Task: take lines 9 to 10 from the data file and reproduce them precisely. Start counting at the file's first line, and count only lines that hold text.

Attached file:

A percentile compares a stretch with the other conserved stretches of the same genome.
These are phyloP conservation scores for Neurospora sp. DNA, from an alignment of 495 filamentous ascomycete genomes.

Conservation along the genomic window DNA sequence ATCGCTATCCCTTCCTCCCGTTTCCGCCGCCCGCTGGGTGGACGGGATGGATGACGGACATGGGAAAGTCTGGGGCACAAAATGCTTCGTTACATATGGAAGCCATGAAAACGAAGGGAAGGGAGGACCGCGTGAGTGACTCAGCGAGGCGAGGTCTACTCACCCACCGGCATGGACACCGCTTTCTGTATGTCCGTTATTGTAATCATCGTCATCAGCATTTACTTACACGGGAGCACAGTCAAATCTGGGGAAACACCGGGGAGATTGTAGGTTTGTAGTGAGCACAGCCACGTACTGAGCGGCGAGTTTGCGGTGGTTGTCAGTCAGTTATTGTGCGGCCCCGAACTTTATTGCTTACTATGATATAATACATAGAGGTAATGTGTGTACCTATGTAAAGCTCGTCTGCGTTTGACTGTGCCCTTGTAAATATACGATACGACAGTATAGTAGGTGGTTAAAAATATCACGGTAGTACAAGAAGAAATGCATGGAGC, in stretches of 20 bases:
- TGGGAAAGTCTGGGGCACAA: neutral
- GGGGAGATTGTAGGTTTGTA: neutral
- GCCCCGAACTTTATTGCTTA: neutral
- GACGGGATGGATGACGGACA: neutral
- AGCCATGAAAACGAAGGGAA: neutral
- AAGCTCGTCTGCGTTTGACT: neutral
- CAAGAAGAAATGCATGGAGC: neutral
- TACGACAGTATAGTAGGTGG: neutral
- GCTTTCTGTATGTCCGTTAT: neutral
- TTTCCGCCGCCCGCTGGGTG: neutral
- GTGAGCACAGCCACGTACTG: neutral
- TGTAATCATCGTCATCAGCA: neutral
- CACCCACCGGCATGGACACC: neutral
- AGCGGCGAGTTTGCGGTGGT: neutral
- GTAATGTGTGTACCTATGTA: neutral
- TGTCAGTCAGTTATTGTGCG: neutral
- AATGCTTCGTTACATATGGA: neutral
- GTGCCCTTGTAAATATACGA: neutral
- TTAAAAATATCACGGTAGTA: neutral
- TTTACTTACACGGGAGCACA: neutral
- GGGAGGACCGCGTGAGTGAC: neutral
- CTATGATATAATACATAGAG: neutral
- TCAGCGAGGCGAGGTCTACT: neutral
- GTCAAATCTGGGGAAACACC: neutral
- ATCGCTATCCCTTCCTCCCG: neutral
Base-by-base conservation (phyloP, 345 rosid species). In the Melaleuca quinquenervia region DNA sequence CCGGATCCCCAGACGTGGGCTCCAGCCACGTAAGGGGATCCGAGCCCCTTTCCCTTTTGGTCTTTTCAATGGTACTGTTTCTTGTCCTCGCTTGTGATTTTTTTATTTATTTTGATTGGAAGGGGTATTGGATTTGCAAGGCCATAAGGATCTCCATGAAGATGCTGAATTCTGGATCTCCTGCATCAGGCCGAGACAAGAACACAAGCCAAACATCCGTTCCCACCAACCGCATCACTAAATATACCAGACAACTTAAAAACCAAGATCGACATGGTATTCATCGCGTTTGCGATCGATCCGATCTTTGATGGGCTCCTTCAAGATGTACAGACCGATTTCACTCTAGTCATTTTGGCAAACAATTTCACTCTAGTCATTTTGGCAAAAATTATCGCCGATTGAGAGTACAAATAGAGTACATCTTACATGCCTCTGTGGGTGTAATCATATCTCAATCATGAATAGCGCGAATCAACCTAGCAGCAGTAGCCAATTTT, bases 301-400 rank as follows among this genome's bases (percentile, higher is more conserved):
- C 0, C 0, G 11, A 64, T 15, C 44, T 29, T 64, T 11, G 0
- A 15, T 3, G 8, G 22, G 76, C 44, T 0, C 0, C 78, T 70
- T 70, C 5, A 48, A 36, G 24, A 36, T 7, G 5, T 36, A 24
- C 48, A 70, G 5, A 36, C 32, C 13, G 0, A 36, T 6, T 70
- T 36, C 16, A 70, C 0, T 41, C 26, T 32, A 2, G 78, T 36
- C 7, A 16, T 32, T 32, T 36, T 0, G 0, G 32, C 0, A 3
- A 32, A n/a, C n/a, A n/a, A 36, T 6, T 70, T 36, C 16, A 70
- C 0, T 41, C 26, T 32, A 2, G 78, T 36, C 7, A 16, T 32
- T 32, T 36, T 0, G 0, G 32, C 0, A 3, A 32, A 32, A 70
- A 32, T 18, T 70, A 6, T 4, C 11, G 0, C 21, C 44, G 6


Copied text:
- AAGCTCGTCTGCGTTTGACT: neutral
- CAAGAAGAAATGCATGGAGC: neutral